# Accessing performance metrics in Azure ML

Azure ML has a large number of sample models. One you can use to follow along in called “Sample 5: Train, Test, Evaluate for Binary Classification: Adult Dataset”.

To view the performance metrics, right-click on the output port of the Evaluate Model item and select Visualize.

After you click the Visualize button, you’ll initially see the ROC plot. Scroll down to see the performance metrics:

Above, all measures except AUC can be calculated based on the left-most four numbers. I created a spreadsheet which allows you to experiment with these numbers. You can also use the spreadsheet to review the formulas for each of the metrics. Here’s what the spreadsheet looks like:

You can download the spreadsheet here: 5141.Binary Model Performance Metric Calculator.xlsx

# Understanding false positives and false negatives

The performance of a trained model is determined by how good the observations (predictions) reflect the actual events. When you train a (supervised) model, you need a “labeled” data set which includes the actual values which you’re trying to predict. You set aside a subset of the labeled data so that, after you trained the model, you can evaluate the model against labeled data which was not used to train the model. By comparing the predicted values against the labeled ones, you end up with four bins:

Event = positive | Event = negative | |

Prediction = positive | True Positive |
False Positive |

Prediction = negative | False Negative |
True Negative |

True positives and true negatives are the observations which were correctly predicted, and therefore shown in green.

The terms “false positive” and “false negative” can be confusing. False negatives are observations where the actual event was positive. The way to think about it is that the terms refer to the observations and not the actual events. So if the term starts with “false”, the actual value is the opposite of the word that follows it.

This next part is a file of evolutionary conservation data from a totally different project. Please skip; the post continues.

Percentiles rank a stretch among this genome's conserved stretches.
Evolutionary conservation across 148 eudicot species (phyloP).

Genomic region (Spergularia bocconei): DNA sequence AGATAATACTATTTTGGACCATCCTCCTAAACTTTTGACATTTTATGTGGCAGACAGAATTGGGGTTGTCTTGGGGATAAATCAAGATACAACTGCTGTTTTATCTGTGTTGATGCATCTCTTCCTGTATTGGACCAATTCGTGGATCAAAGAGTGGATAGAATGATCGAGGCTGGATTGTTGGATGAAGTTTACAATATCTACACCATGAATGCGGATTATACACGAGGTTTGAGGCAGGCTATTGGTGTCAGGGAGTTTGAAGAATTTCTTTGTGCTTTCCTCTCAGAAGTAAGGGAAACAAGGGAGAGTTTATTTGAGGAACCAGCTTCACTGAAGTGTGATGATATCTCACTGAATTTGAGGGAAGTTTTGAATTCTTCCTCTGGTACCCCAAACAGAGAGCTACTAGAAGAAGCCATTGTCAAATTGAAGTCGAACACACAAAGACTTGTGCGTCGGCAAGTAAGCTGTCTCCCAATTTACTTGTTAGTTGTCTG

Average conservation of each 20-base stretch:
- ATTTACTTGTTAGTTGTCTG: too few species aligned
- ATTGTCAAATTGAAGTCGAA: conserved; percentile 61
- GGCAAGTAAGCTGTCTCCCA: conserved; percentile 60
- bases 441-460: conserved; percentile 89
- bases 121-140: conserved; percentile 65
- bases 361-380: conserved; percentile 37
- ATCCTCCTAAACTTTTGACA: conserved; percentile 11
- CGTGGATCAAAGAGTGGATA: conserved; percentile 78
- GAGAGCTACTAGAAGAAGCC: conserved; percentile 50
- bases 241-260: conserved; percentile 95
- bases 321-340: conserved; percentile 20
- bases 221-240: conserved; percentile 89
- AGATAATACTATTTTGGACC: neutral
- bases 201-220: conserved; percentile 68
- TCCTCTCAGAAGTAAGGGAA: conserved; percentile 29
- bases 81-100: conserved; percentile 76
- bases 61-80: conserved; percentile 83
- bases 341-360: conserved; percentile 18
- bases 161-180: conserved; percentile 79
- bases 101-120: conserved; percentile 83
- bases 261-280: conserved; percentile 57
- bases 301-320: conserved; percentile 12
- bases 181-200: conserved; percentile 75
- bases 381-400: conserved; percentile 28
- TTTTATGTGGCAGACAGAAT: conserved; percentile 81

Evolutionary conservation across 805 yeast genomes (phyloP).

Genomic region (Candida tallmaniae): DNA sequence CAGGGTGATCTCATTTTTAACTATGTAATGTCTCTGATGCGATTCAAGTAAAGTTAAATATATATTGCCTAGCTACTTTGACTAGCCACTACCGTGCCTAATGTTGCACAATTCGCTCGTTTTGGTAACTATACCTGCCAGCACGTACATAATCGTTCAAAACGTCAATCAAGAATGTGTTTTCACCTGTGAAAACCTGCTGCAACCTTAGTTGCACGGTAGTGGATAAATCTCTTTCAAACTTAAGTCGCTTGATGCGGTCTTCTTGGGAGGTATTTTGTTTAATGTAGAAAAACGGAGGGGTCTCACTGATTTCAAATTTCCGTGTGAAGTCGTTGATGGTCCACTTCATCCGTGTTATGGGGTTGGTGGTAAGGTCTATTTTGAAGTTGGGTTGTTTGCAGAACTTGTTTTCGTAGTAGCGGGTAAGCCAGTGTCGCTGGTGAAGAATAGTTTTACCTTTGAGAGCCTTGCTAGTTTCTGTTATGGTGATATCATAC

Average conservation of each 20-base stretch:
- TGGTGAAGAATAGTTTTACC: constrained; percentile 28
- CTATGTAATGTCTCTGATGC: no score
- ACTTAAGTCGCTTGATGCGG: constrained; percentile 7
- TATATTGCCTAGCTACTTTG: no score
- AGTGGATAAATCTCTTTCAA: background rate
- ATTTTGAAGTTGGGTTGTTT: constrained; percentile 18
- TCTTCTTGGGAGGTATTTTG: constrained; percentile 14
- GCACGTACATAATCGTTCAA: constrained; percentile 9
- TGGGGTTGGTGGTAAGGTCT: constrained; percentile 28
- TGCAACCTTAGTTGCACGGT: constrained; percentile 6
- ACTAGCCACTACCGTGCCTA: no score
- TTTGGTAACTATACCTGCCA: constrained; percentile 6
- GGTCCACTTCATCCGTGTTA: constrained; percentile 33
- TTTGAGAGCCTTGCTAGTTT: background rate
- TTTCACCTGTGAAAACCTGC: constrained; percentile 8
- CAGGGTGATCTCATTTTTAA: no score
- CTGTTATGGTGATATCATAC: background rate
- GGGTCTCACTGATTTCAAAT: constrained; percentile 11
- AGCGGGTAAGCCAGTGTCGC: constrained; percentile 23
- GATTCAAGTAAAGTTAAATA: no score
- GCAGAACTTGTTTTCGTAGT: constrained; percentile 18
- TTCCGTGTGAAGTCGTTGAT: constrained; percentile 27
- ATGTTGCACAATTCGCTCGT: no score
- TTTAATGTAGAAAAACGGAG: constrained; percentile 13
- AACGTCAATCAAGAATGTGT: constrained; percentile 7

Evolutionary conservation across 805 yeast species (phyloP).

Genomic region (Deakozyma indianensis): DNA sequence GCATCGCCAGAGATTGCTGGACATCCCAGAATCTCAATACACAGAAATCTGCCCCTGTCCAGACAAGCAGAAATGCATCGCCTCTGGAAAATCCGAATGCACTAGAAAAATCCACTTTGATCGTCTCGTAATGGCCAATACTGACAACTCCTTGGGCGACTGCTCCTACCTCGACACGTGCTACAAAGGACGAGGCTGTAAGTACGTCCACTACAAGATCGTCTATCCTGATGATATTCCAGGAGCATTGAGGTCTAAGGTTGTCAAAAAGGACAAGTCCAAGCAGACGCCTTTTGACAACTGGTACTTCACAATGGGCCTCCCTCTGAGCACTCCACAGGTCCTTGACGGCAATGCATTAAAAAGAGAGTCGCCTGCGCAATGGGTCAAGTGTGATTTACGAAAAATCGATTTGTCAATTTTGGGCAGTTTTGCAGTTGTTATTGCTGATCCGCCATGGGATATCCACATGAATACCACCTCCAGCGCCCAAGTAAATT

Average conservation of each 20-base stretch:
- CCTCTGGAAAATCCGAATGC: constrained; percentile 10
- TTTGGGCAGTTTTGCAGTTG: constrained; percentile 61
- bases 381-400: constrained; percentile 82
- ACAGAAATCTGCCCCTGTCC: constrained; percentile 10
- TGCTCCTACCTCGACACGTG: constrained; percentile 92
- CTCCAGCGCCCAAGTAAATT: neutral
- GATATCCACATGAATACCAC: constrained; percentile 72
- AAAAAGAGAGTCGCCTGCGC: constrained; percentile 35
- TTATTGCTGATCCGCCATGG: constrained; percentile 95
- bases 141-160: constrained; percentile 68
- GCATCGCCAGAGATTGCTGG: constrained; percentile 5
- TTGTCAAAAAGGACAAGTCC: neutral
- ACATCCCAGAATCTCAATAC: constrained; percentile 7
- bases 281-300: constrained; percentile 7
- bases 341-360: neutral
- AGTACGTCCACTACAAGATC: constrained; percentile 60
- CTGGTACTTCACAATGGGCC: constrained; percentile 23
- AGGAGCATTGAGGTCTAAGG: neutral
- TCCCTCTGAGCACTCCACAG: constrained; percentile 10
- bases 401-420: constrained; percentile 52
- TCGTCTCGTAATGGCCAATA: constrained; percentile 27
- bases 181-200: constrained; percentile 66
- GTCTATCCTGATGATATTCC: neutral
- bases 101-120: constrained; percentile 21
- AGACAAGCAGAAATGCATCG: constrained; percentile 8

## Accuracy

Accuracy is perhaps the most intuitive performance measure. It is simply the ratio of correctly predicted observations.

In the screenshot you saw before, the two green cells are the correctly predicted observations: 2894+11750=14,644. The total number of events is 16,281, hence the accuracy is 14,644/16,281=0.899, or approximately 90%.

Using accuracy is only good for symmetric data sets where the class distribution is 50/50 and the cost of false positives and false negatives are roughly the same. It can be attractive at first because it’s intuitively easy to understand, however. you should not rely on it too much because most data sets are far from symmetric.

Example: you are building a model which predicts whether a device is defective. The class distribution is such that 6 in 1000 devices is truly defective (positive). A model which simply returns “negative” – i.e. not defective – all the time gets it right 99.4% of the time and therefore has an accuracy of 0.994, when in fact it never correctly identifies a defective device!

# Precision

Precision looks at the ratio of correct positive observations.

The formula is True Positives / (True Positives + False Positives).

Note that the denominator is the count of all positive predictions, including positive observations of events which were in fact negative.

Extending the example we used before to explain the accuracy, let's assume we improved the model and it now predicts 8 out of 1000 devices being faulty. If only 5 of those 8 are truly defective the precision is 5/8 = 0.625.

# Recall

Recall is also known as **sensitivity **or **true positive rate**. It’s the ratio of correctly predicted positive events.

Recall is calculated as True Positives / (True Positives + False Negatives).

Note that the denominator is the count of all positive events, regardless whether they were correctly predicted by the model.

Using the same example as before, we already knew that 6 out of 1000 devices are truly defective. The model correctly predicted 5 of them. (It also predicted 3 incorrectly, but for the recall measure that’s not important). The recall therefore is 5/6 = 0.833.